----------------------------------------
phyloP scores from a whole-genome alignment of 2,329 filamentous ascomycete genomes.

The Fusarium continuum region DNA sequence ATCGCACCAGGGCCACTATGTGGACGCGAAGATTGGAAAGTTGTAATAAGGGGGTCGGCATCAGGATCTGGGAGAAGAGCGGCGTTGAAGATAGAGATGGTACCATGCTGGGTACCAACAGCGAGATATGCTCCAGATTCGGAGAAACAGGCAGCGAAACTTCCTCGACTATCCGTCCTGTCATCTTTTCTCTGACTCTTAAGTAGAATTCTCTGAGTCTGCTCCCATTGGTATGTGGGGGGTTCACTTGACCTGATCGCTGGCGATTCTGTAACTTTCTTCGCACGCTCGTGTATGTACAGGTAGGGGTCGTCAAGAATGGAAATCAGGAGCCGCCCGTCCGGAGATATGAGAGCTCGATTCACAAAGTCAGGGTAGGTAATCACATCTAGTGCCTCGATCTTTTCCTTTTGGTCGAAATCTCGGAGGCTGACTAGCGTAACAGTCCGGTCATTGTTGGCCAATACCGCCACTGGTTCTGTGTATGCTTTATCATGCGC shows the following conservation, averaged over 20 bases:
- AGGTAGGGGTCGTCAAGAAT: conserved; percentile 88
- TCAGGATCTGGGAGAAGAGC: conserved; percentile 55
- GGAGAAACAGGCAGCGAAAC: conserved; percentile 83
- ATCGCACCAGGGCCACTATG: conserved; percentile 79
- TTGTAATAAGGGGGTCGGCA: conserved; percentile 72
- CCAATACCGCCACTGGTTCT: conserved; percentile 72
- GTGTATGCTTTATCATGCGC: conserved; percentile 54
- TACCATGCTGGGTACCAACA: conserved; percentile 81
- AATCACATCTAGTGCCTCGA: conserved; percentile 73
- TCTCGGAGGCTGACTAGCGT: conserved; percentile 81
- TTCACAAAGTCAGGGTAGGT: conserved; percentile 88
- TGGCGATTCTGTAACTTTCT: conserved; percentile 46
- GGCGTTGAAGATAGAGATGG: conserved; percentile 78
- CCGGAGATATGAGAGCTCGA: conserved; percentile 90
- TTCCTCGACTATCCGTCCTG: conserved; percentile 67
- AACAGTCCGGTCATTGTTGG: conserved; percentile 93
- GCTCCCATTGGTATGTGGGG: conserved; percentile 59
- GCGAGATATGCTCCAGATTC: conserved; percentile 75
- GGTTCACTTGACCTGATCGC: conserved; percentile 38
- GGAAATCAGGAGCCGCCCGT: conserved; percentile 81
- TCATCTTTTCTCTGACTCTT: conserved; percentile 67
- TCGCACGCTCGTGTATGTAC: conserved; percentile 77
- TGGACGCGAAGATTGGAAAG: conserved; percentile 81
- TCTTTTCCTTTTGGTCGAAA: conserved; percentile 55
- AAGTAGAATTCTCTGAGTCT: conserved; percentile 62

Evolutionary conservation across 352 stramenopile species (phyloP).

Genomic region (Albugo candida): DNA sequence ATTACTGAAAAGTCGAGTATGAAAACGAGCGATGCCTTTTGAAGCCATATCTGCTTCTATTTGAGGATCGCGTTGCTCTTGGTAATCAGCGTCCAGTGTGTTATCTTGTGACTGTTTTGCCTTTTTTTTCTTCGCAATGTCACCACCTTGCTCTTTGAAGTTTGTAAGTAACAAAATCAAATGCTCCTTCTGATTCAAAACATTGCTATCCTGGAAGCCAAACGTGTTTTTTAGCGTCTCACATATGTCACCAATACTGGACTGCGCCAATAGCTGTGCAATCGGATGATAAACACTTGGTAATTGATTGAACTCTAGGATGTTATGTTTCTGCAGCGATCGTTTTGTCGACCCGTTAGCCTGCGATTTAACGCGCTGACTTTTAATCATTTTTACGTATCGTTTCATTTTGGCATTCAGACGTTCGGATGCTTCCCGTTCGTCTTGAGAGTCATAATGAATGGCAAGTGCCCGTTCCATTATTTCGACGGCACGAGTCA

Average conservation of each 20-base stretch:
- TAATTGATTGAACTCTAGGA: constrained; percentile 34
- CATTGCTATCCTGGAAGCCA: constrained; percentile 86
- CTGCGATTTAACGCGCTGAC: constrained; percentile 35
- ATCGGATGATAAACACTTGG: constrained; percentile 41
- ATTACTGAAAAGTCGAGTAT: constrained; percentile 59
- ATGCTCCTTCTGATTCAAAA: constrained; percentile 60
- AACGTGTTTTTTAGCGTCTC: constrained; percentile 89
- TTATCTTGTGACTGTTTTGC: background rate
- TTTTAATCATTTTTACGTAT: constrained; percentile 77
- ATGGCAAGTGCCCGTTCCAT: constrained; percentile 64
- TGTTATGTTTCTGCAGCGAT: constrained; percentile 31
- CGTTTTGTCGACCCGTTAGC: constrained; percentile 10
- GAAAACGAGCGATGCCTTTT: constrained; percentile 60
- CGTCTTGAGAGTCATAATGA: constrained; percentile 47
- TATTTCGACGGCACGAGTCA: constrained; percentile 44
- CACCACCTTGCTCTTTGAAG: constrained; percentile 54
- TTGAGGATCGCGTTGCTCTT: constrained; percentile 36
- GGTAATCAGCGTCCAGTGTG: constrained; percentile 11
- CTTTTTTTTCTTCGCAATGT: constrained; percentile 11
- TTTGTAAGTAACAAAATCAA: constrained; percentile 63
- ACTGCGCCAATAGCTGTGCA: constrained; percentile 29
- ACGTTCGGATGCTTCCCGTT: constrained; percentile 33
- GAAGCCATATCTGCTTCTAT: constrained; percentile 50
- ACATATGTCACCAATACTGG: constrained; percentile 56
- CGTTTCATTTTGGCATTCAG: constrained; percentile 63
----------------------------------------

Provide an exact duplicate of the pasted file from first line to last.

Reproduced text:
phyloP scores from a whole-genome alignment of 2,329 filamentous ascomycete genomes.

The Fusarium continuum region DNA sequence ATCGCACCAGGGCCACTATGTGGACGCGAAGATTGGAAAGTTGTAATAAGGGGGTCGGCATCAGGATCTGGGAGAAGAGCGGCGTTGAAGATAGAGATGGTACCATGCTGGGTACCAACAGCGAGATATGCTCCAGATTCGGAGAAACAGGCAGCGAAACTTCCTCGACTATCCGTCCTGTCATCTTTTCTCTGACTCTTAAGTAGAATTCTCTGAGTCTGCTCCCATTGGTATGTGGGGGGTTCACTTGACCTGATCGCTGGCGATTCTGTAACTTTCTTCGCACGCTCGTGTATGTACAGGTAGGGGTCGTCAAGAATGGAAATCAGGAGCCGCCCGTCCGGAGATATGAGAGCTCGATTCACAAAGTCAGGGTAGGTAATCACATCTAGTGCCTCGATCTTTTCCTTTTGGTCGAAATCTCGGAGGCTGACTAGCGTAACAGTCCGGTCATTGTTGGCCAATACCGCCACTGGTTCTGTGTATGCTTTATCATGCGC shows the following conservation, averaged over 20 bases:
- AGGTAGGGGTCGTCAAGAAT: conserved; percentile 88
- TCAGGATCTGGGAGAAGAGC: conserved; percentile 55
- GGAGAAACAGGCAGCGAAAC: conserved; percentile 83
- ATCGCACCAGGGCCACTATG: conserved; percentile 79
- TTGTAATAAGGGGGTCGGCA: conserved; percentile 72
- CCAATACCGCCACTGGTTCT: conserved; percentile 72
- GTGTATGCTTTATCATGCGC: conserved; percentile 54
- TACCATGCTGGGTACCAACA: conserved; percentile 81
- AATCACATCTAGTGCCTCGA: conserved; percentile 73
- TCTCGGAGGCTGACTAGCGT: conserved; percentile 81
- TTCACAAAGTCAGGGTAGGT: conserved; percentile 88
- TGGCGATTCTGTAACTTTCT: conserved; percentile 46
- GGCGTTGAAGATAGAGATGG: conserved; percentile 78
- CCGGAGATATGAGAGCTCGA: conserved; percentile 90
- TTCCTCGACTATCCGTCCTG: conserved; percentile 67
- AACAGTCCGGTCATTGTTGG: conserved; percentile 93
- GCTCCCATTGGTATGTGGGG: conserved; percentile 59
- GCGAGATATGCTCCAGATTC: conserved; percentile 75
- GGTTCACTTGACCTGATCGC: conserved; percentile 38
- GGAAATCAGGAGCCGCCCGT: conserved; percentile 81
- TCATCTTTTCTCTGACTCTT: conserved; percentile 67
- TCGCACGCTCGTGTATGTAC: conserved; percentile 77
- TGGACGCGAAGATTGGAAAG: conserved; percentile 81
- TCTTTTCCTTTTGGTCGAAA: conserved; percentile 55
- AAGTAGAATTCTCTGAGTCT: conserved; percentile 62

Evolutionary conservation across 352 stramenopile species (phyloP).

Genomic region (Albugo candida): DNA sequence ATTACTGAAAAGTCGAGTATGAAAACGAGCGATGCCTTTTGAAGCCATATCTGCTTCTATTTGAGGATCGCGTTGCTCTTGGTAATCAGCGTCCAGTGTGTTATCTTGTGACTGTTTTGCCTTTTTTTTCTTCGCAATGTCACCACCTTGCTCTTTGAAGTTTGTAAGTAACAAAATCAAATGCTCCTTCTGATTCAAAACATTGCTATCCTGGAAGCCAAACGTGTTTTTTAGCGTCTCACATATGTCACCAATACTGGACTGCGCCAATAGCTGTGCAATCGGATGATAAACACTTGGTAATTGATTGAACTCTAGGATGTTATGTTTCTGCAGCGATCGTTTTGTCGACCCGTTAGCCTGCGATTTAACGCGCTGACTTTTAATCATTTTTACGTATCGTTTCATTTTGGCATTCAGACGTTCGGATGCTTCCCGTTCGTCTTGAGAGTCATAATGAATGGCAAGTGCCCGTTCCATTATTTCGACGGCACGAGTCA

Average conservation of each 20-base stretch:
- TAATTGATTGAACTCTAGGA: constrained; percentile 34
- CATTGCTATCCTGGAAGCCA: constrained; percentile 86
- CTGCGATTTAACGCGCTGAC: constrained; percentile 35
- ATCGGATGATAAACACTTGG: constrained; percentile 41
- ATTACTGAAAAGTCGAGTAT: constrained; percentile 59
- ATGCTCCTTCTGATTCAAAA: constrained; percentile 60
- AACGTGTTTTTTAGCGTCTC: constrained; percentile 89
- TTATCTTGTGACTGTTTTGC: background rate
- TTTTAATCATTTTTACGTAT: constrained; percentile 77
- ATGGCAAGTGCCCGTTCCAT: constrained; percentile 64
- TGTTATGTTTCTGCAGCGAT: constrained; percentile 31
- CGTTTTGTCGACCCGTTAGC: constrained; percentile 10
- GAAAACGAGCGATGCCTTTT: constrained; percentile 60
- CGTCTTGAGAGTCATAATGA: constrained; percentile 47
- TATTTCGACGGCACGAGTCA: constrained; percentile 44
- CACCACCTTGCTCTTTGAAG: constrained; percentile 54
- TTGAGGATCGCGTTGCTCTT: constrained; percentile 36
- GGTAATCAGCGTCCAGTGTG: constrained; percentile 11
- CTTTTTTTTCTTCGCAATGT: constrained; percentile 11
- TTTGTAAGTAACAAAATCAA: constrained; percentile 63
- ACTGCGCCAATAGCTGTGCA: constrained; percentile 29
- ACGTTCGGATGCTTCCCGTT: constrained; percentile 33
- GAAGCCATATCTGCTTCTAT: constrained; percentile 50
- ACATATGTCACCAATACTGG: constrained; percentile 56
- CGTTTCATTTTGGCATTCAG: constrained; percentile 63